He turned and grinned at me. “I don’t know, but the white people are giving out clothes… and sweets!” Just then, we heard a booming voice, which belonged to our neighbor, Chance. He usually went by his English name, since he could speak the language. “Please be patient, people… everyone will get something!”

 

I was so busy listening to him that I jumped with surprise to see the white man standing in front of me. “Muraho,” he said with a big smile. We all giggled at his terrible pronunciation. Turning, he spoke to the white woman in a strange language, which I guessed must be English. She reached inside the van and pulled out a handful of sweets, and I felt Hitimana nudge me in excitement.

 

The white man handed us each a candy on a little white stick. We lost no time in unwrapping them and popping them in our mouths. Even Benimana approached the white people when he saw the treats; he must have decided the abazungu weren’t too bad!

 

As the three of us chattered excitedly among ourselves, I noticed Chance and Hitimana’s father, Pastor Jean Claude, helping the white people unload huge bags from the back of the van. I wondered what it was that they had.

 

A few minutes later, I was again startled when the white woman approached me. “Witwa nde?” she asked in the same strong accent, smiling broadly. “Ishimwe Soline,” I answered. Then I pointed to my brother, “Benimana Patrick,” and to Hitimana, “Hitimana Moises.” The white woman nodded, then pointed to my feet and asked a question in her own language. I couldn’t understand what she wanted, so I shrugged and spread my hands. She repeated the question, pointing to her own feet and then to mine. Is something wrong with my feet? Finally, Chance came to our rescue. “She says, ‘Where are your shoes?’” he told me.

 

I looked back at him, puzzled. “I don’t own shoes.” Chance quickly turned and translated my reply to the muzungu, and she turned away and hurried to the van. I shot a questioning glance at Hitimana, who shrugged in reply. A minute later, though, she was back; with a pair of shoes! Kneeling by my feet, she motioned for me to hold out my foot. Carefully, she slipped the purple sandals on first one foot, then the other. They fit perfectly; they were even a little big, meaning I could grow into them. I took a few tentative steps, feeling the odd weight of the shoes on my feet. My first real pair of shoes!

 

I carefully bent down and removed the shoes from my feet. I didn’t want to spoil them by walking in the dirt, and I had to show them to Mama! I felt Chance touch my shoulder and remind me, “What do you say?” Quickly looking back at the white lady, I blurted, “Murakoze! Murakoze cyane!”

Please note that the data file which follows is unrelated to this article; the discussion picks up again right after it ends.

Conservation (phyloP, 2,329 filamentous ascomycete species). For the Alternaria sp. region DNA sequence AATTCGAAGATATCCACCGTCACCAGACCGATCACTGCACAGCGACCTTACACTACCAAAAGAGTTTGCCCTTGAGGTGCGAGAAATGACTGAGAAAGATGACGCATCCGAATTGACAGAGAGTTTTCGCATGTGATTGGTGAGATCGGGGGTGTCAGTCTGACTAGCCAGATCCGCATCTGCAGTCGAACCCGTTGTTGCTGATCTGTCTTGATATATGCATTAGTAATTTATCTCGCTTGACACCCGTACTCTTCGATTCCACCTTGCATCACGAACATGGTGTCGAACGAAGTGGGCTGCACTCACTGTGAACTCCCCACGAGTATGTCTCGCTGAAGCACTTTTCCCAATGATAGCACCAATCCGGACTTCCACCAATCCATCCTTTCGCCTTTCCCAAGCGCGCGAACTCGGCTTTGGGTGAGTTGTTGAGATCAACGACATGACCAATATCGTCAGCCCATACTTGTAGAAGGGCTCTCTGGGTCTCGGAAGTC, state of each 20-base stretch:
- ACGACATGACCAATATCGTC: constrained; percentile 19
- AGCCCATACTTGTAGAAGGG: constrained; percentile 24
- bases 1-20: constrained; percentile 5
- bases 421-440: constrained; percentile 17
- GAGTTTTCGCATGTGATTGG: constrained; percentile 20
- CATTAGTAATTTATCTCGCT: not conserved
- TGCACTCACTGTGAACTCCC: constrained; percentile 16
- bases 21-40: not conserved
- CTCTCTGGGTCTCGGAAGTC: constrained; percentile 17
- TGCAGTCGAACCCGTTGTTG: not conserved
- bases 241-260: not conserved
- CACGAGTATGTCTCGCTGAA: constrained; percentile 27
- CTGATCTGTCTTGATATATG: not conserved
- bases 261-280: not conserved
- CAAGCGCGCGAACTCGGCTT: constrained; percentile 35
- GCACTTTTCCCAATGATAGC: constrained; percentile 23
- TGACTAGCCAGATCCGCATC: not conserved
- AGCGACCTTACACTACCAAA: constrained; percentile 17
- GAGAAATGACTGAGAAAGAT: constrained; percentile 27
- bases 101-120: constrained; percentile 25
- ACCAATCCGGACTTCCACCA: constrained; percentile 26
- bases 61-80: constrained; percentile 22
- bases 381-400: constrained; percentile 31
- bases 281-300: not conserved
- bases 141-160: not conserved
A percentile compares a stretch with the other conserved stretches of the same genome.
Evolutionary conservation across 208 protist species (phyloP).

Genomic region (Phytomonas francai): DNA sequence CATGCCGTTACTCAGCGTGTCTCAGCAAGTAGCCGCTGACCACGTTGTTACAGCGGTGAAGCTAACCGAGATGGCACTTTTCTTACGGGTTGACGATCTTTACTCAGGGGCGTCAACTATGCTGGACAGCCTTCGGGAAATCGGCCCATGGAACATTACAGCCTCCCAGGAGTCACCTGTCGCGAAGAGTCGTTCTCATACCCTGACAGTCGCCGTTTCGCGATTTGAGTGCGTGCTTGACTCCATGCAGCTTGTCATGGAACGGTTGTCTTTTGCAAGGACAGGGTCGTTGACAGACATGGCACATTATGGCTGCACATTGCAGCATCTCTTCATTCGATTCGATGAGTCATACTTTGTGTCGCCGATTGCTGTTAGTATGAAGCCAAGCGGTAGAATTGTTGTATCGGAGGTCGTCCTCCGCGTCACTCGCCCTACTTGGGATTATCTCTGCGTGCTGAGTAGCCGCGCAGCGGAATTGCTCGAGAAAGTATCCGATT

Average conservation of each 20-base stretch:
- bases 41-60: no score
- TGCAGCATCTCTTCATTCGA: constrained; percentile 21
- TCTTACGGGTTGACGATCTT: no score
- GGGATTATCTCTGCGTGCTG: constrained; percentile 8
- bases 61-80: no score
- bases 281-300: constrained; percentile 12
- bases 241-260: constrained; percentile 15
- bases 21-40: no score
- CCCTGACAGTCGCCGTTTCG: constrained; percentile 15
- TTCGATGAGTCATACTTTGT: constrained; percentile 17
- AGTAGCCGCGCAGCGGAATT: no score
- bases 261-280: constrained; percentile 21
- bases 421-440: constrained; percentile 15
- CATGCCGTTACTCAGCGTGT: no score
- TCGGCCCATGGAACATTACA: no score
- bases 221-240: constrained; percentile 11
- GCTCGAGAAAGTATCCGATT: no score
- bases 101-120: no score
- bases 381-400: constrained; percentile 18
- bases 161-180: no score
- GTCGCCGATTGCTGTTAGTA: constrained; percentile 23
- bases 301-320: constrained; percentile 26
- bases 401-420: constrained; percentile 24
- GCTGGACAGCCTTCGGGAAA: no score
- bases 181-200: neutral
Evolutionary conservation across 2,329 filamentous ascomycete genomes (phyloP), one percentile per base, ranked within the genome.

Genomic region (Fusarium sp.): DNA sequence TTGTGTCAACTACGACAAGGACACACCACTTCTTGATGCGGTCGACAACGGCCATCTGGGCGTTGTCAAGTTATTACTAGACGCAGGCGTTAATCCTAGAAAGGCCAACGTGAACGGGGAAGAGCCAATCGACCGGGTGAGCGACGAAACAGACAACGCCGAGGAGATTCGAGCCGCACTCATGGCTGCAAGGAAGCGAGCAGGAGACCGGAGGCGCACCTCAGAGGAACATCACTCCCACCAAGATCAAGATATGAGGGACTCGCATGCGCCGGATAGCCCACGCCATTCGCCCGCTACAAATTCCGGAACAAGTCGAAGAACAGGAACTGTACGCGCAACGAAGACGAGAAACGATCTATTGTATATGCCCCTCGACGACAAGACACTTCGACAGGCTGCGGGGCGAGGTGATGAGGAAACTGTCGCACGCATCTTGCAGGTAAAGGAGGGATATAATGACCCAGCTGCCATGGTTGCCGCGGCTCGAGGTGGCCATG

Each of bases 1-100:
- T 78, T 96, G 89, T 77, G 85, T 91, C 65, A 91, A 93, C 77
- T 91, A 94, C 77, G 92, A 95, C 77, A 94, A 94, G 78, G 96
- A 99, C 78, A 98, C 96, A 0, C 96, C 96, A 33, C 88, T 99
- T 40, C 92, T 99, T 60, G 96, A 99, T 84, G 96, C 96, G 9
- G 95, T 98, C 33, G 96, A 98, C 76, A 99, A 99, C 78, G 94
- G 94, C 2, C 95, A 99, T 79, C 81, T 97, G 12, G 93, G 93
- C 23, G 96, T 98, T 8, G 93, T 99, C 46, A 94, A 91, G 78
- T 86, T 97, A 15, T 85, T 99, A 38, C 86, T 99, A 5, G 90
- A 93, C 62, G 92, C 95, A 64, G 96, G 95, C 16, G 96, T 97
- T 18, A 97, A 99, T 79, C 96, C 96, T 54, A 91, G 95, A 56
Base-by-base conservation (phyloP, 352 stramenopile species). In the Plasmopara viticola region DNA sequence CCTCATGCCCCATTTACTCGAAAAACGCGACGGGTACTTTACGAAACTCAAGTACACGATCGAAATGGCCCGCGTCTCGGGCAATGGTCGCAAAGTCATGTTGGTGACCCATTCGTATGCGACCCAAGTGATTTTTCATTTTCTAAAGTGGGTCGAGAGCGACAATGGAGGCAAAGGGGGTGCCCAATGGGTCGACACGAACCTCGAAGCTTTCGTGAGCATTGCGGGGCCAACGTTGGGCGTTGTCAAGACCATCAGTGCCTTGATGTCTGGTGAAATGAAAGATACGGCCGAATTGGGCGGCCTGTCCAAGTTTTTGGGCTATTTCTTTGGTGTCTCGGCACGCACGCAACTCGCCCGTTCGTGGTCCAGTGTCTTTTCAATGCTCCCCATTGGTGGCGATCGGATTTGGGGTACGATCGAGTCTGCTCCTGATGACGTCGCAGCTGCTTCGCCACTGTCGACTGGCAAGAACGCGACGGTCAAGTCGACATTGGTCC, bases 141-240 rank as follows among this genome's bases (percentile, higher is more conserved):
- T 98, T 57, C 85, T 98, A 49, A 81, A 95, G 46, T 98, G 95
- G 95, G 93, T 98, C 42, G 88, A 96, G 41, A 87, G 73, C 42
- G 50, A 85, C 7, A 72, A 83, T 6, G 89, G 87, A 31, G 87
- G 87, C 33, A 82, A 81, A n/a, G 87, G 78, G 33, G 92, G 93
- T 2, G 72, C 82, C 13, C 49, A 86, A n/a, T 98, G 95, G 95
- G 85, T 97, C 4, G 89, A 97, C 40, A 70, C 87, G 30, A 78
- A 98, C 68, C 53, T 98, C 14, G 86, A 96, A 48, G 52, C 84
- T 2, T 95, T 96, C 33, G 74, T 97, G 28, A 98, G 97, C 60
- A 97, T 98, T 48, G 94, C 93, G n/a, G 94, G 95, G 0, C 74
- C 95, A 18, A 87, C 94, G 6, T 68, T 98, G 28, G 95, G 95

Chance laughed as he translated my thanks, and the white lady touched my cheek affectionately. Then, I noticed the white man coming towards us with a small black box in his hand. Chance told me, “Ishimwe, the muzungu wants to know if he can take your picture.” I nodded and proudly cradled the shoes against my chest, standing tall and straight. I tried to stay serious, like Mama was in the picture pinned to our wall at home, but I couldn’t keep my smile inside. New shoes! Wait until I showed Mama and Uncle! Wait until I showed my friends!

 

Just then, I heard a yell from Benimana. Rushing up to me, he waved a bright red shirt in the air. “Look what the muzungu gave me!” he hollered. Obviously, I wasn’t going to be the only one with exciting news to share! “Come on, let’s go tell everyone!” he shouted. I’d never seen him this excited.

 

I turned and raced up the hill after my brother, still clutching my precious shoes. Then, I turned around to catch a last glimpse of the abazungu. I caught sight of them lifting their hands to wave to me, and I waved back, calling, “Imana aguhe umugisha!”

 

As I ran after Benimana, I heard their voices faintly reply, “God bless you, too!”

 
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NOTE: this story is imaginary. All names and events are fictional. However, the pictures above are of a real little girl who was given a brand new pair of crocs by our Canadian team during one of their Rwanda visits. In the second picture, she’s with the muzungu who gave them to her. (David, a friend of mine) Notice the lollipop in her mouth, and the huge grin. I’ve tried to bring to life how a child like her might feel, receiving a new pair of shoes. We don’t know her name, but she certainly appears grateful! Do you know that YOU can help children like Ishimwe, Benimana, and the little girl pictured above? Find out more by clicking this link: Shelter Them